SIPTU has warned it will pursue private sector wage increases if the Government reduces the deficit below the target for next year required under the Troika's bailout plan.

SIPTU President Jack O'Connor said the union was totally opposed to doing "one cent more than the absolute minimum" required to secure the 5.1% deficit target for 2014.

However, he warned that if that happened, SIPTU would urge the private sector committee of the Irish Congress of Trade Unions to spearhead what he called "a radical new drive for pay increases across the economy".

Addressing his union's biennial conference in Dublin, Mr O’Connor said the only way of meeting the 2015 deficit target of 3% was by growing the economy by 5.3% over the period.

He said this could only be achieved by boosting domestic demand, which has fallen by 24% since the crisis hit in 2008.

He said if the Government insisted on "over-egging the pudding" to impress the financial markets, there was another way to stimulate domestic demand - by substantially increasing pay.

He noted that SIPTU has sanctioned industrial action in almost 40 instances over the last two years - and warned that the union would give its absolute and fullest support to members who vote to take industrial action to advance their interests.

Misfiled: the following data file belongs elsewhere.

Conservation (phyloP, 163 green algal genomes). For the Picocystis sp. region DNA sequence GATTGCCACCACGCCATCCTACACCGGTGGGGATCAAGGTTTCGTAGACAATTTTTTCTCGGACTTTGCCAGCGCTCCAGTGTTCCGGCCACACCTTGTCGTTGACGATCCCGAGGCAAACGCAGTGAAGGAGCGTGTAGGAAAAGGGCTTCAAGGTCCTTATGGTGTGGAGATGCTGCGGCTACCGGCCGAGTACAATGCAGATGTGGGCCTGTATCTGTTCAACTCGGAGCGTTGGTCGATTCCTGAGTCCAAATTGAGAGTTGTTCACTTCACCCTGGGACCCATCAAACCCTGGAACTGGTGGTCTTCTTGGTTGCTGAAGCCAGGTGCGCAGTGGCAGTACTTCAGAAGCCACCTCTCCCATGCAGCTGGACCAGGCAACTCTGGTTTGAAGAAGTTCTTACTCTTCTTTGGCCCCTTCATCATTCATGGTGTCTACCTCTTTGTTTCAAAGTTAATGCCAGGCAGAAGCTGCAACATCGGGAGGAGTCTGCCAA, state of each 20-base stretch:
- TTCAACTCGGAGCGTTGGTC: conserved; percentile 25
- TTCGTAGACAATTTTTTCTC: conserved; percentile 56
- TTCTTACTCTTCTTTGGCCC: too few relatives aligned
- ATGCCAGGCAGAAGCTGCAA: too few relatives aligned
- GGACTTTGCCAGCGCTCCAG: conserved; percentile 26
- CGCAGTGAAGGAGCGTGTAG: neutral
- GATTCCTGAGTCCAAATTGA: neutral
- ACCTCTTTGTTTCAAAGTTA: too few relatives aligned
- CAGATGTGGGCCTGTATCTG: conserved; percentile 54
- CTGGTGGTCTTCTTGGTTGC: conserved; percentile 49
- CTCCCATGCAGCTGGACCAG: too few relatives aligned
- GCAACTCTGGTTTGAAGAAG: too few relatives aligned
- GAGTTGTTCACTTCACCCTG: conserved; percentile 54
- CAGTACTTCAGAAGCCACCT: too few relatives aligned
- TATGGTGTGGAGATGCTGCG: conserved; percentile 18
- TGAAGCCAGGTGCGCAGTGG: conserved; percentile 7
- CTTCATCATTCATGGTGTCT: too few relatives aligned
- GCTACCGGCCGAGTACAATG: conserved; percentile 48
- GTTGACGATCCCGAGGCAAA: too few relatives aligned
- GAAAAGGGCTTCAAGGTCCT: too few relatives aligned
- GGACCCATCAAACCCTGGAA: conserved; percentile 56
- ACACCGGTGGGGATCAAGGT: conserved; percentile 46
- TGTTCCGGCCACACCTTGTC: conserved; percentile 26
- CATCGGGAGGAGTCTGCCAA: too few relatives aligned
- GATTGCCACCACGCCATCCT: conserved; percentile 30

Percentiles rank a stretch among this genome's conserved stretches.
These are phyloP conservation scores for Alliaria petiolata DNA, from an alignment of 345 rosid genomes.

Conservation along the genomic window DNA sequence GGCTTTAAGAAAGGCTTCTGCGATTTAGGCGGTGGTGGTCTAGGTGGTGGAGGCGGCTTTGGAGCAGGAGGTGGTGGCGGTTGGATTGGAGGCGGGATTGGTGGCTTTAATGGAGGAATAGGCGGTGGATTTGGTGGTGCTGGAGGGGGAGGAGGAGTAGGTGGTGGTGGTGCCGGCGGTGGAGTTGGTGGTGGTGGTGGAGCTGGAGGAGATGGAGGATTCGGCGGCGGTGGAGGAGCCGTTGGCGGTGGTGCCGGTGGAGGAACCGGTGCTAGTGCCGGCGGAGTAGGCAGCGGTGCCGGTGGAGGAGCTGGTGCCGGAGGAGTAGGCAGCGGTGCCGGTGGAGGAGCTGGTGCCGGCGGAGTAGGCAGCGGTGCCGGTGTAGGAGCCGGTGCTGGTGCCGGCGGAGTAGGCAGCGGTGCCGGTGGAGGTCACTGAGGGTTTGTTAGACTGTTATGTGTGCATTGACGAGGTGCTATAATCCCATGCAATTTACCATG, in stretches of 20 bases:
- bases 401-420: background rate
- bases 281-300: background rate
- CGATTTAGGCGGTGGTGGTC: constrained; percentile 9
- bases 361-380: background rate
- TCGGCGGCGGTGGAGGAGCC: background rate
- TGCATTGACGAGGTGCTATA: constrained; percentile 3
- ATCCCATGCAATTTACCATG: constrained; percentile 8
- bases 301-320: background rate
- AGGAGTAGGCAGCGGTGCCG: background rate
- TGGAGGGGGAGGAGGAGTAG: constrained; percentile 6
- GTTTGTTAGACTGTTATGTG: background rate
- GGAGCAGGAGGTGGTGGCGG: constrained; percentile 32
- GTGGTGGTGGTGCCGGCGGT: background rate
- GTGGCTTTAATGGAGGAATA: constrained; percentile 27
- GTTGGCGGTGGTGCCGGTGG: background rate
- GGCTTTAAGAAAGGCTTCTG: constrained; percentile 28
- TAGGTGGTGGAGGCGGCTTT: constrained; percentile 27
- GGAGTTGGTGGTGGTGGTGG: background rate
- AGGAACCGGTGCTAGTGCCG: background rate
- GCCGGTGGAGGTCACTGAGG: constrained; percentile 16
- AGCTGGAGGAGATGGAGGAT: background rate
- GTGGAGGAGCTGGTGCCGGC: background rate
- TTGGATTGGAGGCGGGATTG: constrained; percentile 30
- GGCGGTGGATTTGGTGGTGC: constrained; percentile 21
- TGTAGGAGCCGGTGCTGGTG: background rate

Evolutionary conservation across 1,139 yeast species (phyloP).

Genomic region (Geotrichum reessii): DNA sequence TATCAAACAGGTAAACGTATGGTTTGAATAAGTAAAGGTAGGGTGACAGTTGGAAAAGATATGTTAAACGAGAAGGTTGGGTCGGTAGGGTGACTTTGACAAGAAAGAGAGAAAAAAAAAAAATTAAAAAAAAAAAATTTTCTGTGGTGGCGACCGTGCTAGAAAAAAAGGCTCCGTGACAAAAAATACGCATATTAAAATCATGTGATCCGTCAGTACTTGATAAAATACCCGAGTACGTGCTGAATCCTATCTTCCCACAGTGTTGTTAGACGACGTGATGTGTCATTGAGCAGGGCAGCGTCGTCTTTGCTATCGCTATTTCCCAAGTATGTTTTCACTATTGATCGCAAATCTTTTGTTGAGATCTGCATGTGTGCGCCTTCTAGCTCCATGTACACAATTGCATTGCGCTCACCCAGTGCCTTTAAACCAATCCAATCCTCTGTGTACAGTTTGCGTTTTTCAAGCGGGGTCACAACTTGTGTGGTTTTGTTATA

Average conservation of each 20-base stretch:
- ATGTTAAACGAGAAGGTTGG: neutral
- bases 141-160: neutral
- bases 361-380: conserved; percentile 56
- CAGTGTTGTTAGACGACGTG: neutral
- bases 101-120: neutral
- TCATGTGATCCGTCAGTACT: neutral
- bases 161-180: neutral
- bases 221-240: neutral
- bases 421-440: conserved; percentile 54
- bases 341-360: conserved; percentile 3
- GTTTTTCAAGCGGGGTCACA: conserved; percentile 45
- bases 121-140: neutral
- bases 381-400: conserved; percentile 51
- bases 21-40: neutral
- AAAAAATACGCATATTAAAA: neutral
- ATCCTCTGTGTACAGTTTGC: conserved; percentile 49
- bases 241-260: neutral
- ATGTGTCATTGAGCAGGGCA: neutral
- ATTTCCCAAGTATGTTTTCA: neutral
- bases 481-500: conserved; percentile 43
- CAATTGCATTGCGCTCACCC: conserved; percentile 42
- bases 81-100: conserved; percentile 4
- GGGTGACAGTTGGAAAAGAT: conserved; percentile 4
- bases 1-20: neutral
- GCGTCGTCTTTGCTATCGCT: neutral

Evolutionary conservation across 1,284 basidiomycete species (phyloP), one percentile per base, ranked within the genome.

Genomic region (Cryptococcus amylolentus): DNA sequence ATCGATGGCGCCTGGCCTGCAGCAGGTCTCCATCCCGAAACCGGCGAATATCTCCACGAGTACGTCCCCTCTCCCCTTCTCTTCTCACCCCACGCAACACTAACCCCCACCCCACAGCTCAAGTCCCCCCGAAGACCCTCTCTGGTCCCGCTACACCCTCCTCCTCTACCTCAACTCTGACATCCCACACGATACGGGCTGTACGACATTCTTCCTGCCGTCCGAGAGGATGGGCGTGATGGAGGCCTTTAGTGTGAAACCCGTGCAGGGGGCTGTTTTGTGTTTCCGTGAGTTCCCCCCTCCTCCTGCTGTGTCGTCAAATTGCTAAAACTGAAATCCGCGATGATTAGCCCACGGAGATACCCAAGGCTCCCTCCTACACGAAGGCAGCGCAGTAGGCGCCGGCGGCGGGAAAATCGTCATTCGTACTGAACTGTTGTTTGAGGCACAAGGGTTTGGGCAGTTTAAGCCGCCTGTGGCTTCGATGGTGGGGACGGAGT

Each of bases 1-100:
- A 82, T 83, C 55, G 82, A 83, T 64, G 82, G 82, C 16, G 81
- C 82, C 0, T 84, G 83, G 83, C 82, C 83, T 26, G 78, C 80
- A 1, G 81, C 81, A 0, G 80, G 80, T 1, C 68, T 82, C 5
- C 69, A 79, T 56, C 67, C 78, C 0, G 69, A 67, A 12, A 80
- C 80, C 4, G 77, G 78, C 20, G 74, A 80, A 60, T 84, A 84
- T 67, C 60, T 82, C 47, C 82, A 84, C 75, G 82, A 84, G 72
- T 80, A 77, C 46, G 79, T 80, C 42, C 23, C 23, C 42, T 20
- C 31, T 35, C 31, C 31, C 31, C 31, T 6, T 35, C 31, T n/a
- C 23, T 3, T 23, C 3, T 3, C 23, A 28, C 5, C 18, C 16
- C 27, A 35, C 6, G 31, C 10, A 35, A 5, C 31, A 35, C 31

Mr O'Connor also called on Fine Gael to lift what he called its "veto" on a tax contribution from the wealthy so that the biggest element of the adjustment would be funded entirely by those who can most afford it.

He defended Labour's role in government and claimed that if Fine Gael had a single party overall majority, the country would have suffered an additional €1.2 billion in cuts to date.

Mr O’Connor also said the wage setting mechanisms protecting 200,000 lower paid workers would not have been reinstated, and more State assets would have been sold off.

However, he said this did not mean that SIPTU felt that the budgets under the Government were fair.

However, they equally did not subscribe to the simplistic view that it was all Labour's fault, noting that 60% of voters in 2011 had voted for right wing parties.

He said based on opinion polls, those parties would secure a majority again if there were an election now.

Mr O'Connor also appealed for unity on the left, saying he disagreed with those who described Sinn Féin economics as "fantasy economics".

He defended what he called the union’s "rear-guard strategy" over the past five years.

He said it was like being accosted by a band of armed robbers on a remote country road on a dark, wet winter's night demanding your car on pain of your life.

He said you could mix it with them in the hope of overcoming them, or give them the car and suffer the misery of carrying on on foot.

He said you could get another car but you could not get your life back.

He said noone could reasonably accuse anyone of being unprincipled for making such a decision.